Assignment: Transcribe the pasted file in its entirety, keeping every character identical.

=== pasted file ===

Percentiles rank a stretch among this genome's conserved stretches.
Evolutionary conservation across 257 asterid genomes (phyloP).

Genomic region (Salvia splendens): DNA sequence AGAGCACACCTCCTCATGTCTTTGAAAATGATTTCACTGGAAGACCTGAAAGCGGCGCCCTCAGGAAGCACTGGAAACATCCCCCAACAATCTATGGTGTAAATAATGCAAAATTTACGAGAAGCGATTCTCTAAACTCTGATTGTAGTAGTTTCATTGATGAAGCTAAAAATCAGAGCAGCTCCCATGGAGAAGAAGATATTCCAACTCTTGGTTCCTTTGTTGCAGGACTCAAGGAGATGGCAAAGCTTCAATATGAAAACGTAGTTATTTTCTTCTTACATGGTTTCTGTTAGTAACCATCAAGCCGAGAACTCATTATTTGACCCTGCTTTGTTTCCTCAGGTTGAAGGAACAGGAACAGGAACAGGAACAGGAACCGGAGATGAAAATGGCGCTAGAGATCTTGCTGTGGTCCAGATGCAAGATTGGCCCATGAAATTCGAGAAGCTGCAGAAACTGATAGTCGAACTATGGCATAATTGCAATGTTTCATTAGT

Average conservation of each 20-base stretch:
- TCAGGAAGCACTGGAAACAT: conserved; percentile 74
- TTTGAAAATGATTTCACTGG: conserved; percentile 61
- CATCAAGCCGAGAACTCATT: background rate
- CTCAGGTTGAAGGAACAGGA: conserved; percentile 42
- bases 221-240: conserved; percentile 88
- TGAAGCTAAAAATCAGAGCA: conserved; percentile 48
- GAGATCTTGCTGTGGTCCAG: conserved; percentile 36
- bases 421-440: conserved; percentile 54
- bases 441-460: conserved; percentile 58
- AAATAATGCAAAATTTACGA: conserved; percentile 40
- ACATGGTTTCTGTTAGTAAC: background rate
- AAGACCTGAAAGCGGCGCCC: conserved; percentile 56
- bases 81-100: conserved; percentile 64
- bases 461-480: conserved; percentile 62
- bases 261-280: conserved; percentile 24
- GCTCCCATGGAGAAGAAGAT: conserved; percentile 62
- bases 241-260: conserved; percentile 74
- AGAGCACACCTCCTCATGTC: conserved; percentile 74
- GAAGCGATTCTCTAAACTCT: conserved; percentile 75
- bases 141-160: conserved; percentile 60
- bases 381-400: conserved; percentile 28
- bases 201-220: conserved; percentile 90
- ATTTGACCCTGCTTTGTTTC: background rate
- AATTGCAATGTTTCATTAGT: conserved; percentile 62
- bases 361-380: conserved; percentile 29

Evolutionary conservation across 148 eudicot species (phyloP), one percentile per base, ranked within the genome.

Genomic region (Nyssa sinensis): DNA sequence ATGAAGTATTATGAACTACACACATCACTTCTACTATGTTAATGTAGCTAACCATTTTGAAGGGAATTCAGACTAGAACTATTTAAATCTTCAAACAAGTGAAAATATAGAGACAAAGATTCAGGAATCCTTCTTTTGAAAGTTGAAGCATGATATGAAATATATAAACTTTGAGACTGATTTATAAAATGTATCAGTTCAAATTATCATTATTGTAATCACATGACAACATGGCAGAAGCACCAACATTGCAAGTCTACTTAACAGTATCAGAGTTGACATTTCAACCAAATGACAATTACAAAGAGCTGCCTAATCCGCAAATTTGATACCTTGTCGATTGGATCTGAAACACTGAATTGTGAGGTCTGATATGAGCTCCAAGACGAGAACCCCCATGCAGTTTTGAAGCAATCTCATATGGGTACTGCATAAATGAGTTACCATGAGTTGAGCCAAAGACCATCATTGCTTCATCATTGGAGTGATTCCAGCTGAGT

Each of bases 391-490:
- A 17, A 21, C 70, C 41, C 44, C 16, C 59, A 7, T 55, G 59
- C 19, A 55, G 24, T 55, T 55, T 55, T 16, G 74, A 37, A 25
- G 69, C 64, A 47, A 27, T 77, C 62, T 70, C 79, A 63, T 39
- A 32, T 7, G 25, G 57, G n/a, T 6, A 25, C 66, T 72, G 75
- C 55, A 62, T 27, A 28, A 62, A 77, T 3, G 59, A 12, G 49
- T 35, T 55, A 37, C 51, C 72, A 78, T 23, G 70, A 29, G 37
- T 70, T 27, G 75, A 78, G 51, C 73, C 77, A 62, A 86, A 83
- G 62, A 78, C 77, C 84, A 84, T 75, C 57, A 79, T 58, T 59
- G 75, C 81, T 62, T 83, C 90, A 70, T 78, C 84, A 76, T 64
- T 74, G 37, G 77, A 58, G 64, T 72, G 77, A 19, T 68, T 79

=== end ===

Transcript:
Percentiles rank a stretch among this genome's conserved stretches.
Evolutionary conservation across 257 asterid genomes (phyloP).

Genomic region (Salvia splendens): DNA sequence AGAGCACACCTCCTCATGTCTTTGAAAATGATTTCACTGGAAGACCTGAAAGCGGCGCCCTCAGGAAGCACTGGAAACATCCCCCAACAATCTATGGTGTAAATAATGCAAAATTTACGAGAAGCGATTCTCTAAACTCTGATTGTAGTAGTTTCATTGATGAAGCTAAAAATCAGAGCAGCTCCCATGGAGAAGAAGATATTCCAACTCTTGGTTCCTTTGTTGCAGGACTCAAGGAGATGGCAAAGCTTCAATATGAAAACGTAGTTATTTTCTTCTTACATGGTTTCTGTTAGTAACCATCAAGCCGAGAACTCATTATTTGACCCTGCTTTGTTTCCTCAGGTTGAAGGAACAGGAACAGGAACAGGAACAGGAACCGGAGATGAAAATGGCGCTAGAGATCTTGCTGTGGTCCAGATGCAAGATTGGCCCATGAAATTCGAGAAGCTGCAGAAACTGATAGTCGAACTATGGCATAATTGCAATGTTTCATTAGT

Average conservation of each 20-base stretch:
- TCAGGAAGCACTGGAAACAT: conserved; percentile 74
- TTTGAAAATGATTTCACTGG: conserved; percentile 61
- CATCAAGCCGAGAACTCATT: background rate
- CTCAGGTTGAAGGAACAGGA: conserved; percentile 42
- bases 221-240: conserved; percentile 88
- TGAAGCTAAAAATCAGAGCA: conserved; percentile 48
- GAGATCTTGCTGTGGTCCAG: conserved; percentile 36
- bases 421-440: conserved; percentile 54
- bases 441-460: conserved; percentile 58
- AAATAATGCAAAATTTACGA: conserved; percentile 40
- ACATGGTTTCTGTTAGTAAC: background rate
- AAGACCTGAAAGCGGCGCCC: conserved; percentile 56
- bases 81-100: conserved; percentile 64
- bases 461-480: conserved; percentile 62
- bases 261-280: conserved; percentile 24
- GCTCCCATGGAGAAGAAGAT: conserved; percentile 62
- bases 241-260: conserved; percentile 74
- AGAGCACACCTCCTCATGTC: conserved; percentile 74
- GAAGCGATTCTCTAAACTCT: conserved; percentile 75
- bases 141-160: conserved; percentile 60
- bases 381-400: conserved; percentile 28
- bases 201-220: conserved; percentile 90
- ATTTGACCCTGCTTTGTTTC: background rate
- AATTGCAATGTTTCATTAGT: conserved; percentile 62
- bases 361-380: conserved; percentile 29

Evolutionary conservation across 148 eudicot species (phyloP), one percentile per base, ranked within the genome.

Genomic region (Nyssa sinensis): DNA sequence ATGAAGTATTATGAACTACACACATCACTTCTACTATGTTAATGTAGCTAACCATTTTGAAGGGAATTCAGACTAGAACTATTTAAATCTTCAAACAAGTGAAAATATAGAGACAAAGATTCAGGAATCCTTCTTTTGAAAGTTGAAGCATGATATGAAATATATAAACTTTGAGACTGATTTATAAAATGTATCAGTTCAAATTATCATTATTGTAATCACATGACAACATGGCAGAAGCACCAACATTGCAAGTCTACTTAACAGTATCAGAGTTGACATTTCAACCAAATGACAATTACAAAGAGCTGCCTAATCCGCAAATTTGATACCTTGTCGATTGGATCTGAAACACTGAATTGTGAGGTCTGATATGAGCTCCAAGACGAGAACCCCCATGCAGTTTTGAAGCAATCTCATATGGGTACTGCATAAATGAGTTACCATGAGTTGAGCCAAAGACCATCATTGCTTCATCATTGGAGTGATTCCAGCTGAGT

Each of bases 391-490:
- A 17, A 21, C 70, C 41, C 44, C 16, C 59, A 7, T 55, G 59
- C 19, A 55, G 24, T 55, T 55, T 55, T 16, G 74, A 37, A 25
- G 69, C 64, A 47, A 27, T 77, C 62, T 70, C 79, A 63, T 39
- A 32, T 7, G 25, G 57, G n/a, T 6, A 25, C 66, T 72, G 75
- C 55, A 62, T 27, A 28, A 62, A 77, T 3, G 59, A 12, G 49
- T 35, T 55, A 37, C 51, C 72, A 78, T 23, G 70, A 29, G 37
- T 70, T 27, G 75, A 78, G 51, C 73, C 77, A 62, A 86, A 83
- G 62, A 78, C 77, C 84, A 84, T 75, C 57, A 79, T 58, T 59
- G 75, C 81, T 62, T 83, C 90, A 70, T 78, C 84, A 76, T 64
- T 74, G 37, G 77, A 58, G 64, T 72, G 77, A 19, T 68, T 79